In one embodiment of the invention, the first abutment means as provided on the posts are in the form of annular peripheral grooves spaced apart along the post for engagement by cooperating annular ribs projecting inwardly from the collar of the shelf-supporting and clamping means. Alternatively, such first abutment means can be in the form of annular radially outwardly projecting ribs extending around the posts at spaced intervals therealong, and the two-piece annular collars used will then be provided with cooperating internal annular recesses for fitting over such ribs.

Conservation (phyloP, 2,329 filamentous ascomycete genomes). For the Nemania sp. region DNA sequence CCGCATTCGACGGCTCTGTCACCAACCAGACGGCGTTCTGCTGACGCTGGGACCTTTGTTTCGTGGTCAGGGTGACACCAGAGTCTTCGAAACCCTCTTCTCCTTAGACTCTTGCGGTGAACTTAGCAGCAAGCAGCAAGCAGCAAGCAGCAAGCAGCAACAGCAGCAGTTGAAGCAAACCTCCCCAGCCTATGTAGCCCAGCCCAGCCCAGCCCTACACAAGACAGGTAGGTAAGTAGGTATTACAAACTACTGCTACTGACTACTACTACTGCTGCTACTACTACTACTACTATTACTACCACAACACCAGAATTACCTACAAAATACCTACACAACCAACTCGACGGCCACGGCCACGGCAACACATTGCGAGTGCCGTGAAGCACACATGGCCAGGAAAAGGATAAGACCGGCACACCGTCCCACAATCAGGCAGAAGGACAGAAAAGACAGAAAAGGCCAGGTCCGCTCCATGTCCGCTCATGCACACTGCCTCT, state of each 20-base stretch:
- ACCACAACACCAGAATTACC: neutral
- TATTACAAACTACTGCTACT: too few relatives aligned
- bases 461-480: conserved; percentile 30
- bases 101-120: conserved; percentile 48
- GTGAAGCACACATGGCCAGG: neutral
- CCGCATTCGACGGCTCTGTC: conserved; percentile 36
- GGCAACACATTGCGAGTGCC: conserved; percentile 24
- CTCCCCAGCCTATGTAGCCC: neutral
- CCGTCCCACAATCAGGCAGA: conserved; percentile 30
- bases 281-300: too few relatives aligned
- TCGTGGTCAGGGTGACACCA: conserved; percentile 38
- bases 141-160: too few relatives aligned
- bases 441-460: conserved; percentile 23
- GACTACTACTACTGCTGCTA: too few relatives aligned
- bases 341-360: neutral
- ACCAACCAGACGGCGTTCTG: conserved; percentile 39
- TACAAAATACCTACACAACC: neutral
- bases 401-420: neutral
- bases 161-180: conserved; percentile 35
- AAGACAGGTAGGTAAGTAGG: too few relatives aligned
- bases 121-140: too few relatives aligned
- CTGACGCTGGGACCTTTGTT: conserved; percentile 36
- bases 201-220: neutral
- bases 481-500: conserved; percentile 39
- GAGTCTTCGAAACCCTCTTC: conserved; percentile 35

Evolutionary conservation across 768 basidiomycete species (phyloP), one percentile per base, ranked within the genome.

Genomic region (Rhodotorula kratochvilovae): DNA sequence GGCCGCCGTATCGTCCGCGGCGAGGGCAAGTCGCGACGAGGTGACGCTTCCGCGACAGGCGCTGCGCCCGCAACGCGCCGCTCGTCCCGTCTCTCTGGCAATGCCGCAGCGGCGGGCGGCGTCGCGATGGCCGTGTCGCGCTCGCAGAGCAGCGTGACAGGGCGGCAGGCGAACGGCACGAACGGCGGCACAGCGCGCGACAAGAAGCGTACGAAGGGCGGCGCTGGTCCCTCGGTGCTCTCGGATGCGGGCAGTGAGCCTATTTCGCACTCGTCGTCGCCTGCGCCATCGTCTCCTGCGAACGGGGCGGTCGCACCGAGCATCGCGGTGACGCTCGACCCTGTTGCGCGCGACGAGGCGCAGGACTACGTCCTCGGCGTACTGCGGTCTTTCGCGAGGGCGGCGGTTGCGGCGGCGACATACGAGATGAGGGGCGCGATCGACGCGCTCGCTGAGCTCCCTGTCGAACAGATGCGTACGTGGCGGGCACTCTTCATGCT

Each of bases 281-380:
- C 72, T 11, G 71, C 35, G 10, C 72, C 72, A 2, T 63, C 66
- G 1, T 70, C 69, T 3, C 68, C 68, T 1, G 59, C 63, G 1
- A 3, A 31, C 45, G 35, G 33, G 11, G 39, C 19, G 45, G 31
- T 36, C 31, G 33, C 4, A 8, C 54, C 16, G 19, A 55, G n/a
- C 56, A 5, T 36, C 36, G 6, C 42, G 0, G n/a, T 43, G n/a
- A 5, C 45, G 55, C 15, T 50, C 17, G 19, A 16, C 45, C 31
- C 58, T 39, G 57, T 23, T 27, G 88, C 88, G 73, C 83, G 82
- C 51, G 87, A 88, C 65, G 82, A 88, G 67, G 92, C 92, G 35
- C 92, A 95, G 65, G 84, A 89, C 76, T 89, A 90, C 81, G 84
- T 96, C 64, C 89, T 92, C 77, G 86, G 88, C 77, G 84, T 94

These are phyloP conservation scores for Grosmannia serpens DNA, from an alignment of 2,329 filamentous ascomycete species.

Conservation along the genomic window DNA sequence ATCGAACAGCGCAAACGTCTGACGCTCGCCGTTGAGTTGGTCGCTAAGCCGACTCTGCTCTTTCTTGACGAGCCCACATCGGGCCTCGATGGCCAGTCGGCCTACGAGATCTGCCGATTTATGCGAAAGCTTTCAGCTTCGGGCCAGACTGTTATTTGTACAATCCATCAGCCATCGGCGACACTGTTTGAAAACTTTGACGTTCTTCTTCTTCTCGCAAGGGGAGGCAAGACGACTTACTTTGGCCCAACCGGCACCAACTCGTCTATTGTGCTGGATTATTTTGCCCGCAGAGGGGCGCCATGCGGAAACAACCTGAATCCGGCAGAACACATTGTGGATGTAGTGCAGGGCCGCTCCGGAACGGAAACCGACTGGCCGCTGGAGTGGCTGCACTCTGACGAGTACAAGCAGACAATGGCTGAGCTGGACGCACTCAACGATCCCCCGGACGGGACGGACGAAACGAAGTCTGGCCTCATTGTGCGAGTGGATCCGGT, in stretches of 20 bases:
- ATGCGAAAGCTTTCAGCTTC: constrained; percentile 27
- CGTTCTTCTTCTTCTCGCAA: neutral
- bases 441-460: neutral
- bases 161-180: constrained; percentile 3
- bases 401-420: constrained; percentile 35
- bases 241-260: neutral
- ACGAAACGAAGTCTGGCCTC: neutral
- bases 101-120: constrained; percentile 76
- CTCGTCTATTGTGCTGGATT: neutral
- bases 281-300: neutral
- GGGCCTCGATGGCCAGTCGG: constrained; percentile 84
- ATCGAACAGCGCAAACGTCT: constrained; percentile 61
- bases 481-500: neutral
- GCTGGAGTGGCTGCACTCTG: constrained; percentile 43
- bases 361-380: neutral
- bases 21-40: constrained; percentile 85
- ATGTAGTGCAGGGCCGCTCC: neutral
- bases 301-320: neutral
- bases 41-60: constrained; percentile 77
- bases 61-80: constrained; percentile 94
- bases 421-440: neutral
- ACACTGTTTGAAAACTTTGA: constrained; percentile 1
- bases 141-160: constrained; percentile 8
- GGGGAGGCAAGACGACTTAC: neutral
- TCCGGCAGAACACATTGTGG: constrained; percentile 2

The fastening means provided in a shelf-supporting and clamping means of a shelf structure in accordance with this invention may be in the form of a ring which encircles the collar to hold that collar in position on a post and to provide the upwardly facing shelf-supporting surface. Alternatively, such a fastening means may be in the form of an internally threaded annular member or ring having an upwardly facing shelf-supporting surface and which screws upwardly onto the lower threaded end of the collar. Such can serve to hold the pieces of a multi-piece collar in their correct position and can be used to cause radially inward flexing of the lower end of the collar into tight clamping engagement with the post or even into a selected one of a series of annular recesses formed in the post.